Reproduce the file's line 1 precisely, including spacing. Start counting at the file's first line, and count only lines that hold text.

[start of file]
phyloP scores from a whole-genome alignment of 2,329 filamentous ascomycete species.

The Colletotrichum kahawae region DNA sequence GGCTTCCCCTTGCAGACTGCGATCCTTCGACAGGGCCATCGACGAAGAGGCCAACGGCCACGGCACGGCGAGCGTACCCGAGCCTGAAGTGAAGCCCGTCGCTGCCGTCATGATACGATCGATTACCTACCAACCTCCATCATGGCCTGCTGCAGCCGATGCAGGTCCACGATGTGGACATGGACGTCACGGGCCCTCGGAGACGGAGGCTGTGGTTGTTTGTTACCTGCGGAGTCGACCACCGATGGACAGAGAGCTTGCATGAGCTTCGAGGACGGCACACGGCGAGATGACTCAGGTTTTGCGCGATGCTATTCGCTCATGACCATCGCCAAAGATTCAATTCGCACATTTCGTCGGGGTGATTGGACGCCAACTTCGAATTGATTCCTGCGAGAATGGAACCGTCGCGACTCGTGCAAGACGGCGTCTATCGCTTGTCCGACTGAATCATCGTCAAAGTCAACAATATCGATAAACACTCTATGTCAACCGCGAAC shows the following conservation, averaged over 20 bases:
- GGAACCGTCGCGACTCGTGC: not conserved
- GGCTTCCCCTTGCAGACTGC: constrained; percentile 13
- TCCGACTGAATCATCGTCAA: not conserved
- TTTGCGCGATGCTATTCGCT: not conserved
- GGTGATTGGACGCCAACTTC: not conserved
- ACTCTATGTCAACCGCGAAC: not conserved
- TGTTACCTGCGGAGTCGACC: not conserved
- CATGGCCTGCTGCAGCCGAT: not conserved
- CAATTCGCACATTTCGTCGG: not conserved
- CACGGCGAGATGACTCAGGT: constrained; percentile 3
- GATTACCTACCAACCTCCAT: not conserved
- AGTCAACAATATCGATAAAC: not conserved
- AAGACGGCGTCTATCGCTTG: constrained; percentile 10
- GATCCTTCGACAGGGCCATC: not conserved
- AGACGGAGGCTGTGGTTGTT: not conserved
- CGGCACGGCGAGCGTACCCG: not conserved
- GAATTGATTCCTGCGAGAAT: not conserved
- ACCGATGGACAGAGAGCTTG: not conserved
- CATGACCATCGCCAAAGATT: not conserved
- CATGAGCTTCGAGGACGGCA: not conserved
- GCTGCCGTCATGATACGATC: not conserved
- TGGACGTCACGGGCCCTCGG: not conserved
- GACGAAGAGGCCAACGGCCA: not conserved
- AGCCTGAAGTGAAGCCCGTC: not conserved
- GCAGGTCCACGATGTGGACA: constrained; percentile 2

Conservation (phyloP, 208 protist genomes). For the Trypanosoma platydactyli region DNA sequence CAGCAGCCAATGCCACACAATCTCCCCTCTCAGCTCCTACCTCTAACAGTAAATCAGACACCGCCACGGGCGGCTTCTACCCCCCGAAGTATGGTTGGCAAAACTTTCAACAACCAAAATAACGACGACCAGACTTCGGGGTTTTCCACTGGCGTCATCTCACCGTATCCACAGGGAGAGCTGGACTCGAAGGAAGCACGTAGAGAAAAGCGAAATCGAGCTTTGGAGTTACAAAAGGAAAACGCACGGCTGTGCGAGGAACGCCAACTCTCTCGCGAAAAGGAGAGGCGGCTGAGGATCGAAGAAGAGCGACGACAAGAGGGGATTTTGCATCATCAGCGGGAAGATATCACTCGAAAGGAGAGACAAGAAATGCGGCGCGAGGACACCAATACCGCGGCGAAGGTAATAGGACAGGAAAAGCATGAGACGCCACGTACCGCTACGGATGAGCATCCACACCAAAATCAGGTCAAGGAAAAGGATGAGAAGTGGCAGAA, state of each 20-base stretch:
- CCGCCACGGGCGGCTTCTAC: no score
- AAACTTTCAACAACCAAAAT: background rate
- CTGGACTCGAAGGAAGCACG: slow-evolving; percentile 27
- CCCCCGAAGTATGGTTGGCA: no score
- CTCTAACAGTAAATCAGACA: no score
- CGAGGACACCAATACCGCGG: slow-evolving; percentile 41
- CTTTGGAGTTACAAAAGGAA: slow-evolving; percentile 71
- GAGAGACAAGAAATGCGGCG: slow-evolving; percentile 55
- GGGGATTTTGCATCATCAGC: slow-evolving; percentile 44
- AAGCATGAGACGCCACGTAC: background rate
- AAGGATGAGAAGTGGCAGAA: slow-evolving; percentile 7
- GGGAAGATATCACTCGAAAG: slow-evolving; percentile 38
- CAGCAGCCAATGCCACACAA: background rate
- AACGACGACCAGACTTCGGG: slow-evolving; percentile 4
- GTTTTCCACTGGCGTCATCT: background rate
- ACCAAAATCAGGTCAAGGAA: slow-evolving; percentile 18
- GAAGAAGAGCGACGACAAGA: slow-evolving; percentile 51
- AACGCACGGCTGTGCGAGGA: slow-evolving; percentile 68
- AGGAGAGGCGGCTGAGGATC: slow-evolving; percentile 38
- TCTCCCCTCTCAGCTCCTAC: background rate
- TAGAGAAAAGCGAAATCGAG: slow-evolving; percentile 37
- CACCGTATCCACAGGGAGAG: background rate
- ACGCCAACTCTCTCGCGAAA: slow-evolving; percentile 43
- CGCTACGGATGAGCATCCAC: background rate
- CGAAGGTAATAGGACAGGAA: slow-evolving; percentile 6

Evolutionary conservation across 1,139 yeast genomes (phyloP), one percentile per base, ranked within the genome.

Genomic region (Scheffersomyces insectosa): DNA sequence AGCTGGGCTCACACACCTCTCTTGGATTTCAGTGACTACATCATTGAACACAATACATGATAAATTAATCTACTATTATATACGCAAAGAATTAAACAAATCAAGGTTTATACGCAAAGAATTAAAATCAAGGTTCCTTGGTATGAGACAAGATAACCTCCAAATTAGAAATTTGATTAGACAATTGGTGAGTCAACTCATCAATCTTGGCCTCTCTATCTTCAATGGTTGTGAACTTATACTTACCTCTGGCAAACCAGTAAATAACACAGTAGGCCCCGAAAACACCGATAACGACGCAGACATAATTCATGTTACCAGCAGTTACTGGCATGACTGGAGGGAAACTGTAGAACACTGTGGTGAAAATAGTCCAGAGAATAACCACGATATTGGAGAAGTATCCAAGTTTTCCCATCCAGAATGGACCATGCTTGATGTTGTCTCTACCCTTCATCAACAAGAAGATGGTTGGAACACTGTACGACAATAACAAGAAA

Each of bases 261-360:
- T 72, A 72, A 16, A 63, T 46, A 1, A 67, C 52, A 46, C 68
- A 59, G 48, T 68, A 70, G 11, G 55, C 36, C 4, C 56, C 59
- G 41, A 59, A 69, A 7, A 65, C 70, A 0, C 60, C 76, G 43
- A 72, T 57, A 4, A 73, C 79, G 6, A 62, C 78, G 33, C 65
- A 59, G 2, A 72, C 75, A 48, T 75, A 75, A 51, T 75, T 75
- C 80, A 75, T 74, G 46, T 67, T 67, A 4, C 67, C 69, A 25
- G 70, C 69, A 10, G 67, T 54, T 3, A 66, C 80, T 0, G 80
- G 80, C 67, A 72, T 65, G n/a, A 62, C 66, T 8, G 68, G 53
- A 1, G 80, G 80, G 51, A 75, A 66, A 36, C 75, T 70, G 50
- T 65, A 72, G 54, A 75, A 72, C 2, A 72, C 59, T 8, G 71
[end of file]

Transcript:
phyloP scores from a whole-genome alignment of 2,329 filamentous ascomycete species.